The Fall of the House of MortimerS

Oh my does New York have a heartwrenching chronicle of the disintegration of Tinsley and Topper Mortimer's marriage in their new Fall Fashion issue! It's like The Notebook meets NYC Prep. Break out the monogrammed hankies folks!

Spencer Morgan digs into the fairy tale romance of Tinsley and Topper, a romance that began as prep school teenagers with an aggressive make-out session in the fluffy white New Jersey snow, managed to survive years of Topper's drunken floosy-nailing and Tinsley's relentless social climbing, but effectively ended when a pair of men's dress shoes went undelivered in Palm Beach this past April.

As Morgan tells it, Topper was in Florida for the wedding of one of his longtime moneyed bros. Tinsley, the little trollop, was supposed to join him later at the rehearsal dinner and bring shoes for him to wear. That's where the trouble started.

But before the rehearsal dinner, Tinsley texted Topper to say she couldn't come. Mr. Mortimer was devastated.

"The guy was emotionally bottomed-out," said a lifelong friend who was at the wedding. He had to borrow shoes. He kept luring people away from the party, off to side rooms and corridors at the Jupiter Island Club, to ask their opinion on the situation. People he hardly knew. "I guess at one point he called Tinsley and he got the weird European delayed-ring sound-so he knew she was with this other guy. Then up on the altar he was gazing off into who the hell knows where. It was ridiculous."

Tinsley had run off to get boned by a German aristocrat/prince named Casimir Wittgenstein-Sayn, news Topper shared with some of the couple's friends.

Topper e-mailed his friends to explain: "I know I have involved you guys in our problems and that was wrong. Tinsley is at fault of course but Casi [sic] never gave her a chance to breathe even when I asked him to give us space. He was manipulative and overbearing. I love my wife and we are going to do what we can to salvage this marriage."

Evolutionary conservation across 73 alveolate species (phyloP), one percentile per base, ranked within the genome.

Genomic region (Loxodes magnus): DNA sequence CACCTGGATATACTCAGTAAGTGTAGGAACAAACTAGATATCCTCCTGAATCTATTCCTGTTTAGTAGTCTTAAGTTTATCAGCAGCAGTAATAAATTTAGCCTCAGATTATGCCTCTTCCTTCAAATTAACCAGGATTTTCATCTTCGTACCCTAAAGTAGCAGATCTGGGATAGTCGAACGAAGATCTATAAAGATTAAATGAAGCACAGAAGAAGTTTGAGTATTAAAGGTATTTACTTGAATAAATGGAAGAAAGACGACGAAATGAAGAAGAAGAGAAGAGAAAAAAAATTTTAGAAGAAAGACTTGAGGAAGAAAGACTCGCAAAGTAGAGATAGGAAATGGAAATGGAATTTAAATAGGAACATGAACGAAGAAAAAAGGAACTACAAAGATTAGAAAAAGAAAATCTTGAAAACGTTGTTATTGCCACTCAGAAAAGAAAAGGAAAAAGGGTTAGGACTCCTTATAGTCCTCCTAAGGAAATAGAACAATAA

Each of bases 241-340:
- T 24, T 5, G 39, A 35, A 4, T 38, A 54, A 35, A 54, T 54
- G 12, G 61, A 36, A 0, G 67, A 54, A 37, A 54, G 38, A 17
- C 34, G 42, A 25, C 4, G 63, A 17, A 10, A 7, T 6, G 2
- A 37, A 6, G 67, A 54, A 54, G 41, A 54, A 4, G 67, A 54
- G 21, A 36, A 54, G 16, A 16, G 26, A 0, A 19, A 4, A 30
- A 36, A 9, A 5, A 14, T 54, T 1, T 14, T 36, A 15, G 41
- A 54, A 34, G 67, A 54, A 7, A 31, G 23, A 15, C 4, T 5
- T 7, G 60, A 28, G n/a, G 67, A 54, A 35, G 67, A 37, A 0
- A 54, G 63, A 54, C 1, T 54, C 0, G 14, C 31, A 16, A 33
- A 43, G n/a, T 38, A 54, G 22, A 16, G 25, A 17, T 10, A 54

Apparently, the Europeans play dirty in the game of love and don't give a shit about proper American aristocratic etiquette, which seems to hold that the other party to an affair is supposed to stand down when the cuckold issues an "I say good man, could you please refrain from sexing with my wife for a while" request, something Tinsley's mother seems downright horrified over.

"Casimir is a handsome, charming, urbane, and glib man. Topper asked him to step aside and give him (Topper) a chance to reclaim his marriage. Though he told Topper he would do this, he has NOT. I believe that Tinsley is confused, and she needs time by herself to sort things out."

But despite it all, Morgan says that an exceedingly distressed Topper isn't ready to give up on putting the pieces back together again.

He's become a full-time smoker. He's lost weight. He wakes up at precisely 3:25 every morning and plays over and over the reality show his life became. Still, he hasn't entirely abandoned the idea that she'll come back. "I love my wife" is all he'll tell me.

Perhaps a duel is in order here?

Finally, I should note that reading Morgan's piece is much more fun when you read the quotes in a voice similar to that of the aristocratic characters at the table during the dining room scene in Titanic. You should go over and give it a try.